Site Visits & Events
Tour options include:
Curtin HIVE – Tour
The Hub for Immersive Visualisation and eResearch (HIVE) provides systems for advanced presentation, communication and interpretation of data, to find solutions to real-world challenges.
Curtin’s expertise in virtual reality (VR), augmented reality (AR) and large- scale displays can help businesses exploit new commercial opportunities.
With visualisation systems such as the Tiled Display, Cylinder, Wedge, Dome, Hologram Table and VR/ AR headsets, the HIVE is an important centre of training and interdisciplinary research collaborations at Curtin.
Binar Space Program – Lab Tour
The SSTC hosts the Binar Satellite Program, a project designing and assembling the next generation of Australian small spacecraft in Western Australia. Binar will advance understandings of the solar system and lower the barrier for operating in space.
The Binar Space Program was born from the Space Science and Technology Centre’s desire to explore our solar system and address the limitations in existing small spacecraft platforms. As a vertically integrated centre, we have experience and capability in designing, building, deploying, operating and maintaining complex technical systems and extracting scientific and commercial value.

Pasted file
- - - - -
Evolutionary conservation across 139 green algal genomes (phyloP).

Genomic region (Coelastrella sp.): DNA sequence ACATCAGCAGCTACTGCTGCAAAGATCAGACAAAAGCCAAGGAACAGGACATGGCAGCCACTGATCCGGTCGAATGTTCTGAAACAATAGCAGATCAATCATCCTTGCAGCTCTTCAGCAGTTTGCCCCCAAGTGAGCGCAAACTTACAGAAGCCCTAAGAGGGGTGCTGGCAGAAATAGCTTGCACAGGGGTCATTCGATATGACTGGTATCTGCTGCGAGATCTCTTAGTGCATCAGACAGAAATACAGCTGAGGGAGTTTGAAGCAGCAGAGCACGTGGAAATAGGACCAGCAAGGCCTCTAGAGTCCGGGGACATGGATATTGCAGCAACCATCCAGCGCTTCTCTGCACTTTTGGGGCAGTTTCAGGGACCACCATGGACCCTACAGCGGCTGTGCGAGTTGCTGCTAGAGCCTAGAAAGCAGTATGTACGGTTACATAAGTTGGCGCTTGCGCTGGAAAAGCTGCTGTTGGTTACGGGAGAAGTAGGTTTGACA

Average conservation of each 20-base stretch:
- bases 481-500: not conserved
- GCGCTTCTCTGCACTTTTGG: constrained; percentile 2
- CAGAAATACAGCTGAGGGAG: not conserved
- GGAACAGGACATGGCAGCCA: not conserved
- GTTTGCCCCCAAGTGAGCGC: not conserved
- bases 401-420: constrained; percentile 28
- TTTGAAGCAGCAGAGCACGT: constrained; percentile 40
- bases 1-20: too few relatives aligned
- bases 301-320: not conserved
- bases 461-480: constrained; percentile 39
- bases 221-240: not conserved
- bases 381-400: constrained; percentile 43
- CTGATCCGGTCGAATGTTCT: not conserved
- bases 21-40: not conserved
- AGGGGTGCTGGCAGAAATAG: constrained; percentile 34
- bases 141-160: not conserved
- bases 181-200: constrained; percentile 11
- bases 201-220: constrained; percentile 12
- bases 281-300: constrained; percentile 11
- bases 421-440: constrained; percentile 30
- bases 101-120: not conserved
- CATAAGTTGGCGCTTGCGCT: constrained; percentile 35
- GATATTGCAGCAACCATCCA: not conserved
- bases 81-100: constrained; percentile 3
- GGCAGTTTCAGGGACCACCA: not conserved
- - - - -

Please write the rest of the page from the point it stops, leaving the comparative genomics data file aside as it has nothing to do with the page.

Curtin Institute of Radio Astronomy – Talk or Tour
CIRA aims to help develop and build the world’s next generation of radio telescopes, including the Square Kilometre Array (SKA). The SKA’s scale and goals demand excellence and innovation in various areas of astrophysics, engineering and computer science.
The only functional precursor for the SKA is the Murchison Widefield Array (MWA), a low-frequency radio telescope built and operated by CIRA in the radio-quiet Murchison region of Western Australia. Developed in collaboration with more than 20 international partners in six countries, it is key to our capabilities.
Desert Fireball Network – Talk
The Desert Fireball Network is an inter-disciplinary research group investigating the mysteries of the solar system’s formation through the study of meteorites, fireballs and their pre-Earth orbits.
The DFN is a national distributed network of over 50 disruption-tolerant fully autonomous digital observatories. The observatories continually monitor a third of Australian skies – 3 million km². The DNF captures the paths of fireballs in the sky using intelligent imaging systems, automated data reduction pipeline, real-time server-side triangulation and supercomputer data management systems. From there, trajectories are triangulated from multiple viewpoints, linking the rock’s pre-Earth orbit to its landing site for recovery.
John de Laeter Centre – Tour
The Institute for Geoscience Research brings together researchers across our geosciences spectrum, including the John de Laeter Research Centre. The Centre hosts over $25 million worth of analytical and mass spectrometry infrastructure.
Expertise within the institute spans ore mineralisation and deposit formation, sedimentary environments, organic and isotope geochemistry, exploration geophysics, geophysical imaging and metal ore bioleaching.